Looped live code

30 Sep 2015

Today’s update is a little lighter on text compared to the previous posts, as all the groundwork on which the main new feature was built has been done and documented previously. The feature I’ve been working on is looped live code, where ‘looped’ refers to replaying the same action replay over and over again, and ‘live code’ means modifying the game code while we’re doing the looping, Makes sense, right?

Looped live code

The first time I saw an implementation of looped live code was in Casey Muratori’s entertaining and informative Twitch/YouTube show Handmade Hero, where he codes a complete game from scratch, broadcasting every second of it. While I don’t always agree with Casey’s coding style, he’s a veteran in the game industry and has been working as a developer on Jonathan Blow’s upcoming and highly anticipated game The Witness, so he knows a thing or two about game development. Be sure to check out his YouTube archive of Handmade Hero episodes, and his blog to read his diary developing The Witness, if you are interested in game development!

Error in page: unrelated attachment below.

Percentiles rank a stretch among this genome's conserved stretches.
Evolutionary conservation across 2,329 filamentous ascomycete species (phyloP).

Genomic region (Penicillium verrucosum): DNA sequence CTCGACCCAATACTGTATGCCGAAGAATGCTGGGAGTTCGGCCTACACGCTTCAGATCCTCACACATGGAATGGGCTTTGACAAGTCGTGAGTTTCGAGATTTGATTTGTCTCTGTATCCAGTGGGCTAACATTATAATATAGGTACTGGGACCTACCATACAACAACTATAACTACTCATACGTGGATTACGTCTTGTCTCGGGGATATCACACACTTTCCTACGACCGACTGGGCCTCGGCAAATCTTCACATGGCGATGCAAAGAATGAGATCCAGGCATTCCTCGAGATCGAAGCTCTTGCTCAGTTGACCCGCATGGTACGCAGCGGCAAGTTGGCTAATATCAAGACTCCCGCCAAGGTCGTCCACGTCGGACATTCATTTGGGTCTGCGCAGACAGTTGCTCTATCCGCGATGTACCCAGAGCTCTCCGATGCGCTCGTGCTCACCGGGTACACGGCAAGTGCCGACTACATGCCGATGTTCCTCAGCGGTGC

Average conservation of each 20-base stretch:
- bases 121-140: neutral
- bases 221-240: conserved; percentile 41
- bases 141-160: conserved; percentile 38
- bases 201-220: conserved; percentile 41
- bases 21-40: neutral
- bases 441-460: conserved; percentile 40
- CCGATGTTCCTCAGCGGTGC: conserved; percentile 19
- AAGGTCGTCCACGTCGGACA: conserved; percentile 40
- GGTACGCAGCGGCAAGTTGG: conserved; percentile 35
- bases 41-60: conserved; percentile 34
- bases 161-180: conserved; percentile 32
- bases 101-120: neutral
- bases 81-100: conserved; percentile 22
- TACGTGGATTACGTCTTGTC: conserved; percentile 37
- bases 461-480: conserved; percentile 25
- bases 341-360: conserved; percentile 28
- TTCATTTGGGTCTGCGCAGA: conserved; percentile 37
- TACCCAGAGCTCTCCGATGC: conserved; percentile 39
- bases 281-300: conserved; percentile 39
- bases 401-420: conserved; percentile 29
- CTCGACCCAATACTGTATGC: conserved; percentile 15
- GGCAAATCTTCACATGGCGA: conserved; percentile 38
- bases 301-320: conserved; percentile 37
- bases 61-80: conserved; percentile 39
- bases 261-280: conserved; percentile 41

Looped live code is not just a gimmick, but a very useful tool for prototyping new gameplay features or debugging existing gameplay. By looping some section of the game over and over again while tweaking or adding game logic, the effect on gameplay become immediately visible. Particularly hard sections can be tuned until they are just about right, bugs can be reliably reproduced, and the feature could be used to build a live level editor, the possibilities are limitless. So when I saw Casey Muratori’s implementation of looped live code in Handmade Hero, I decided I had to implement something similar into 2k14: The Game.

The thing I don’t really like about Casey’s looped live code implementation in Handmade Hero is that it’s a bit too ghetto to my taste, and that it can’t do the things I’d like to be able to do with 2K14: The Game. Which means: updating game code running on an iOS device or the simulator, without requiring recompilation. Looped live code in Handmade Hero works by basically writing a memory dump of the complete game state to disk along with the inputs during received while recording. When the replay is (re-) started, all game state is read back from the replay file and overwritten in memory, down to the last bit. To allow live code updates, Handmade Hero moves all game code into a DLL, which is reloaded automatically whenever it is recompiled, by means of a file timestamp check inside the main game loop.